Locke and Hobbes, two contrasting views of the English Revolution
During and after the English Revolution (1642-88), different English thinkers reacted differently toward the revolution, based on their own life experience and philosophical outlook. Of them, Thomas Hobbes and John Locke stood out as two outstanding thinkers who argued in opposite ways, one for absolute kingship, and one against. On one level, their differences showed how historical experiences shaped one's outlook and influenced one's argument. On the other hand, they were remarkably similar in their approach to the question, which was the use of reason, not divine rights, to justify or oppose absolute kingship. They both represented a growing trend in European society in the 17th and 18th centuries to use reason as the final judgment of things, including the conduct of kings.
1. The state of nature vs. society
Thinkers of the 17th-18th centuries often hypostasized (made out of nothing) a state of nature, as a way to discuss the conditions of society and government. The logic is that whatever good things people had in the state of nature should not be lost when one entered into society.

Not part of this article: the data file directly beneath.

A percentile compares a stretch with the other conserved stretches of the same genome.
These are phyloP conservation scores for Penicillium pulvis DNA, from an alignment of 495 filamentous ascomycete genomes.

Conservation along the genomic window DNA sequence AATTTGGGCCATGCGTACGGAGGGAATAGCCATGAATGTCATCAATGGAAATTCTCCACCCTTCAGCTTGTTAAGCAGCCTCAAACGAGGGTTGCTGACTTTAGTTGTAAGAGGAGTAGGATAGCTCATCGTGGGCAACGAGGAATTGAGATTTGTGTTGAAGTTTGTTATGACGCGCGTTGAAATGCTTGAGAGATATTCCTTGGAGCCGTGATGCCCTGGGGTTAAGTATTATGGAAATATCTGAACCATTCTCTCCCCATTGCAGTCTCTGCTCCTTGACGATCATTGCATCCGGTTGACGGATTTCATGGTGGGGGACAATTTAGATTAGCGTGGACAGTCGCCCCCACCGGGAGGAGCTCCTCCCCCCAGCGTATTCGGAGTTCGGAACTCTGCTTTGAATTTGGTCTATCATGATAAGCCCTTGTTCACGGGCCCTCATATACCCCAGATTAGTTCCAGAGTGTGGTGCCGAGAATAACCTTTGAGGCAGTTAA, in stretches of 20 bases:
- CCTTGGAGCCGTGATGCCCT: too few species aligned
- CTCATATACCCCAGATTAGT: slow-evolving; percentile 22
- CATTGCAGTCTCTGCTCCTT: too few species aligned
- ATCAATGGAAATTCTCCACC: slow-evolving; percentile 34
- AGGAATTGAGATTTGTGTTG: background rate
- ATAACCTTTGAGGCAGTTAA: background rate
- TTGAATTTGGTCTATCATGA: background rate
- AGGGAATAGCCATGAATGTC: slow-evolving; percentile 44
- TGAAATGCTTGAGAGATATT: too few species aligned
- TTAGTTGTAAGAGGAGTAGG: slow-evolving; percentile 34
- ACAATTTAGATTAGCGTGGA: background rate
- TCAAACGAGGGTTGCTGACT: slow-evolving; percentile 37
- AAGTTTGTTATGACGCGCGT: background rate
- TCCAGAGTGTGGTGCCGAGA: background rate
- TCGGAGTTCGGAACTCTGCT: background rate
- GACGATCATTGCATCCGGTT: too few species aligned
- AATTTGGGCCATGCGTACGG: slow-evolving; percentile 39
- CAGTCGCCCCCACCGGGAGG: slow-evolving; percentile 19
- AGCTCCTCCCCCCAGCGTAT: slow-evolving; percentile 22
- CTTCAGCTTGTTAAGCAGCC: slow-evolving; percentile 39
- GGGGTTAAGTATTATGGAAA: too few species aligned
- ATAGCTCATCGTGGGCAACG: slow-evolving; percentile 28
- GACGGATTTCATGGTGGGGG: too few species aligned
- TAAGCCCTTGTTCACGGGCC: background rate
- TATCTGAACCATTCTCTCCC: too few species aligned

This would be the condition upon which they evaluated governments: whether a government would bring better results to people than they would to themselves in the state of nature or worse would help justify or invalidate a government. Both Locke and Hobbes used this trope in their arguments.
2. Thomas Hobbes (1588-1679): mathematician and social thinker.
Hobbes’ relationship to the royal family: tutor to Charles II in mathematics.
The emergence of the idea of society and its conditionality.
For Hobbes: condition of rule was the cruelty of man in the state of nature.
3. John Locke (1632-1704)
Mathematician, founder of modern educational theories, politician and social thinker.
Served Lord Shaftsbury, chief opponent to James II (r.1685-88).
Similar to Hobbes, adopted the idea of conditionality of society, but with a very different conclusion.
4. Comparing Hobbes and Locke
Views toward the "state of nature"
- Hobbes compared the English Revolution to the “state of nature”, which was brutal, and his negative view of the revolution led him to conclude that society needed a strong king.
- John Locke, believed that the state of nature was good. Hence if governments could not do as much for people than they did for themselves in the state of nature, government could be dismantled.
Views toward human nature
- Hobbes has a negative view toward human nature “nasty, brutal….”;
- John Locke’s view: the human mind is like a blank slate.
Comparison and contrast of views on government
- Hobbes: a contract exists between the king and the people; but once the king becomes king, he cannot be overthrown and obtains absolute power.
- John Locke: government conditional and can be overthrown if it does not represent the people